PJ McCabe: Yeah, it helped a lot. It helps when your co-director know how to edit and use After Effects, sound mix, and everything as well. But no, it was great. I mean, we’ve written together for years and so to come together—for me, coming from an acting background, being able to work with the actors while he’s working with our amazing cinematographer setting up the shots, it was a really good one-two dynamic that we had. It was a lot of fun. It’s very nice having Jim to work with as you go through the process. It definitely went very well, I would say.

Jim Cummings: My joke is that PJ knows all about acting and I know about cameras, and he doesn’t know anything about cameras and I don’t know anything about acting.

PJ McCabe: (Laughs) Yeah. We were able to help each other in that regard?

Jim Cummings: It worked! It was really good.

PJ McCabe: For sure.

Jim, you’ve been a big champion of independent filmmaking and DIY filmmaking in general. I know we don’t have much time here but what would you say is the biggest thing that needs to be changed in the system?

Jim Cummings: Power to the people. Man, you’ve got me on my soapbox. What do I think is the biggest change that needs to happen? I mean, really, it’s happening kind of naturally. The film industry is changing to become more independent. Audiences are changing to appreciate more international sensibilities I think because of COVID, one of the casualties of it is people not wanting to watch stupid bullshit and having a bigger tolerance for more natural filmmaking. That’s wonderful for independent filmmakers. Independent filmmakers get to curse, show real sex, and show real violence in a way that companies with stockholders can’t do that. I don’t know. I think the biggest shift needs to be more democratization. We were very lucky. We ran a WeFunder campaign, a crowd equity campaign to raise the funds for this film, which anybody can do. I think it’s just going to be the cream rising to the top in the future, where everybody is going to finally be able to tell their story. The technology is there now where you can make a movie in your basement right now and mix a film by yourself. It’s only becoming more democratized. I think that it’s gonna happen naturally. I think we made a movie about Hollywood collapsing a bit but there’s no real cost to that. It’s just technology. It’s just access to filmmakers. I think I think the future of independent film is going to be very bright and it’s going to happen naturally. That was  a long answer to a short question. I’m so sorry.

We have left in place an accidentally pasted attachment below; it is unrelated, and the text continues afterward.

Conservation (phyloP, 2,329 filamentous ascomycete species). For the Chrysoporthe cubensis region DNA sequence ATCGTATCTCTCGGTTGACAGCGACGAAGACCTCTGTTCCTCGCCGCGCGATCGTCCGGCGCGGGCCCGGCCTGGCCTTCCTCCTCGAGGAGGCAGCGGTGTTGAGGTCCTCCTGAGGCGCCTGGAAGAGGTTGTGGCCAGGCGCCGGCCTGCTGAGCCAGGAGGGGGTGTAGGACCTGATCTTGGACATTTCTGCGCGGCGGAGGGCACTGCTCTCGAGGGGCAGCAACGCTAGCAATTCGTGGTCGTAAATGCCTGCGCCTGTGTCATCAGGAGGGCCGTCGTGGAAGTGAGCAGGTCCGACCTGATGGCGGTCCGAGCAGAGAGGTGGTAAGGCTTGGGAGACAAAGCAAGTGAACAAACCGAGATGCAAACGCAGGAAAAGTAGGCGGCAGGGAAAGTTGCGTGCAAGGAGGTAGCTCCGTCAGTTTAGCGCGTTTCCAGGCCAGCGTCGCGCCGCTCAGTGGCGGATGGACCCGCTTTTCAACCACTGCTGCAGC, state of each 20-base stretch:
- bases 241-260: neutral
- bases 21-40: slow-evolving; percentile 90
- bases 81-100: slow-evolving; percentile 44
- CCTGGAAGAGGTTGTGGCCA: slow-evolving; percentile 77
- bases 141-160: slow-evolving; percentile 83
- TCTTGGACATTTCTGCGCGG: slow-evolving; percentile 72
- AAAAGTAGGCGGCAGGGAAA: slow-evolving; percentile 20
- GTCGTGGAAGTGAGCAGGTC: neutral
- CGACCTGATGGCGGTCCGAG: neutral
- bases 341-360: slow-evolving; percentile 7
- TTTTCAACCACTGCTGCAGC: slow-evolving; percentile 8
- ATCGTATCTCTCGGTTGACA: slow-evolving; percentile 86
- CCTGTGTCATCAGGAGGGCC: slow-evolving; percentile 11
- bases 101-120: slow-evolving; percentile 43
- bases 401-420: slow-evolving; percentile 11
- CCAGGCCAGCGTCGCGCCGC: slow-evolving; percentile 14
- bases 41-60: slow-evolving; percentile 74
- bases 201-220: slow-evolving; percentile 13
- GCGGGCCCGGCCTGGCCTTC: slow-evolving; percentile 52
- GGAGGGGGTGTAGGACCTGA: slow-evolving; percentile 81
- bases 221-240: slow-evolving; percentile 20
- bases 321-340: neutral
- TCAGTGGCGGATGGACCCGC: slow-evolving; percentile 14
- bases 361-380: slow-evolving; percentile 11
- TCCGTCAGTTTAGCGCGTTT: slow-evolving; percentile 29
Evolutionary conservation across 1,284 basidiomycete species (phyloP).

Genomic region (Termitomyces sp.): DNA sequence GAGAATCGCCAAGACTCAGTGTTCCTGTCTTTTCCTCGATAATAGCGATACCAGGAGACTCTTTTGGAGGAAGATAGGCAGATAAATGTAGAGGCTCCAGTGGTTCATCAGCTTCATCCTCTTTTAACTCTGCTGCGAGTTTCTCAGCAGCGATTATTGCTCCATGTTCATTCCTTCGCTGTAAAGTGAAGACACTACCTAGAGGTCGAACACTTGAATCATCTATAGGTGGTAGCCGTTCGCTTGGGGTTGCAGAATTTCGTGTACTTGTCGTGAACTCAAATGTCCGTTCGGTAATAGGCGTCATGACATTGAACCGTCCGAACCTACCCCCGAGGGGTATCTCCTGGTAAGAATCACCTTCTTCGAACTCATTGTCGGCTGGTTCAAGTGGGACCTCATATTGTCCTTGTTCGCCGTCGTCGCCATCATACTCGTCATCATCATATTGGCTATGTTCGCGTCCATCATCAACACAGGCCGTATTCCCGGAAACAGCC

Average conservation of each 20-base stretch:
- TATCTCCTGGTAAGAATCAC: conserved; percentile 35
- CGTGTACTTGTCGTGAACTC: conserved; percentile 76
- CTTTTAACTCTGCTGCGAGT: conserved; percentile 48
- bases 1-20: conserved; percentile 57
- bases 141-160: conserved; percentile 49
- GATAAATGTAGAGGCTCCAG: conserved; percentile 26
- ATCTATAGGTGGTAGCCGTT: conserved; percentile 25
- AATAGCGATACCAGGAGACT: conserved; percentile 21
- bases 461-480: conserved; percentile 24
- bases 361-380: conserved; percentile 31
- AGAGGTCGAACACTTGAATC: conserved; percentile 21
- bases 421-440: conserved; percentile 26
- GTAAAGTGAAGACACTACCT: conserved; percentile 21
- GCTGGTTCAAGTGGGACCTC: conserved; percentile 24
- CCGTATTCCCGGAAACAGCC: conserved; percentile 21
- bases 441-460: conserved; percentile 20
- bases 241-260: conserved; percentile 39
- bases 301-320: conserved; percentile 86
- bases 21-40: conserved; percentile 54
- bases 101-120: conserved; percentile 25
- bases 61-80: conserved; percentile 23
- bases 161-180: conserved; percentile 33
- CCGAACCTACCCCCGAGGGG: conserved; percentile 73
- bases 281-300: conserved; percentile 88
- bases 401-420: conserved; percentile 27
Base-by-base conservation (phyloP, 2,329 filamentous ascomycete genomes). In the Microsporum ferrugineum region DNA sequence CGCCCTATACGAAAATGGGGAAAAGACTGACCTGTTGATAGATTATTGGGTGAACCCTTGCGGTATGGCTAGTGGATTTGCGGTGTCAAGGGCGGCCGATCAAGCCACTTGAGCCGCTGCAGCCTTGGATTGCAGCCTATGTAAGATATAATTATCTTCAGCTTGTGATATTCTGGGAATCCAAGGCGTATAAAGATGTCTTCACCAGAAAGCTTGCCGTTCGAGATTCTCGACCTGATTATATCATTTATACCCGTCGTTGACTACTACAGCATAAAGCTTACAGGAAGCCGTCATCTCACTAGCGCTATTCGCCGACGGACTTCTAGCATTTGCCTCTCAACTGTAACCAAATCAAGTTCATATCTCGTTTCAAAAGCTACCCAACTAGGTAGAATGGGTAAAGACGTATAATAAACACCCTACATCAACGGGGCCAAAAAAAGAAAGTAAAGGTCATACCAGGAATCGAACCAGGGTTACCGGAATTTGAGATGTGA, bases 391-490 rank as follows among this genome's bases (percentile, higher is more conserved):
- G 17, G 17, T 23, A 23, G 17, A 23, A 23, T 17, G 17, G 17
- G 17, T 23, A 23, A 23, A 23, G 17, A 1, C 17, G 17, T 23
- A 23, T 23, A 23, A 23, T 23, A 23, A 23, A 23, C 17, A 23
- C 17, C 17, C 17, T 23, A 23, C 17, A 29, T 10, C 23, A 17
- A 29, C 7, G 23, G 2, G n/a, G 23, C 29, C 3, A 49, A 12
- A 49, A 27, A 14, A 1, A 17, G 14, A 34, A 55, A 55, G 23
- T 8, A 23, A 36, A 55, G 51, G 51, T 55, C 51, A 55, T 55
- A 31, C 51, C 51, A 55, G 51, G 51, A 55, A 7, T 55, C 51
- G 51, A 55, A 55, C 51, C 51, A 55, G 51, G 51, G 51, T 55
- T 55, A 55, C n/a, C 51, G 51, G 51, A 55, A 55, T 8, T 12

It’s definitely nice to see some original content out there when it feels like everything is a sequel, remake, or reboot.

Jim Cummings: Yeah, it’s an epidemic. It’s so funny—we’re big fans of early Walt Disney. Walt made a movie called Three Little Pigs. It was one of the most famous short films of all time. People would go to see the short film before it played before a feature because it was so good. His investors were like, we gotta have a sequel to Three Little Pigs. And he says, you can’t top pigs with pigs. They made a sequel to it and it bombed. It’s funny that the origin story of Disney is that this is something that shouldn’t be—we should be doing more original content. And nowadays, it’s just sequels. It’s just reboots of things. And yeah, I agree. It’s funny where people will ask us like, oh, is this based on a book? Is it based on something? It’s like, well, no, it’s original. We own the intellectual property for the thing. Anybody can do that. It’s so much more authentic when you’re watching a movie that’s from someone’s brain.

PJ McCabe: I think, unfortunately, we knew something as unique as this, we’re probably going to have to do it ourselves. I think we went around pitching this concept.

Jim Cummings: We’d be shooting it 10 years from now.

PJ McCabe: Yeah. We’ve been taking an insane amount of notes. Something like this, you kind of have to do it yourself to tell the right story.

IFC Films will release The Beta Test in theaters and VOD on November 5, 2021.

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Danielle Solzman

Danielle Solzman is native of Louisville, KY, and holds a BA in Public Relations from Northern Kentucky University and a MA in Media Communications from Webster University. She roots for her beloved Kentucky Wildcats, St. Louis Cardinals, Indianapolis Colts, and Boston Celtics. Living less than a mile away from Wrigley Field in Chicago, she is an active reader (sports/entertainment/history/biographies/select fiction) and involved with the Chicago improv scene. She also sees many movies and reviews them. She has previously written for Redbird Rants, Wildcat Blue Nation, and Hidden Remote/Flicksided. From April 2016 through May 2017, her film reviews can be found on Creators.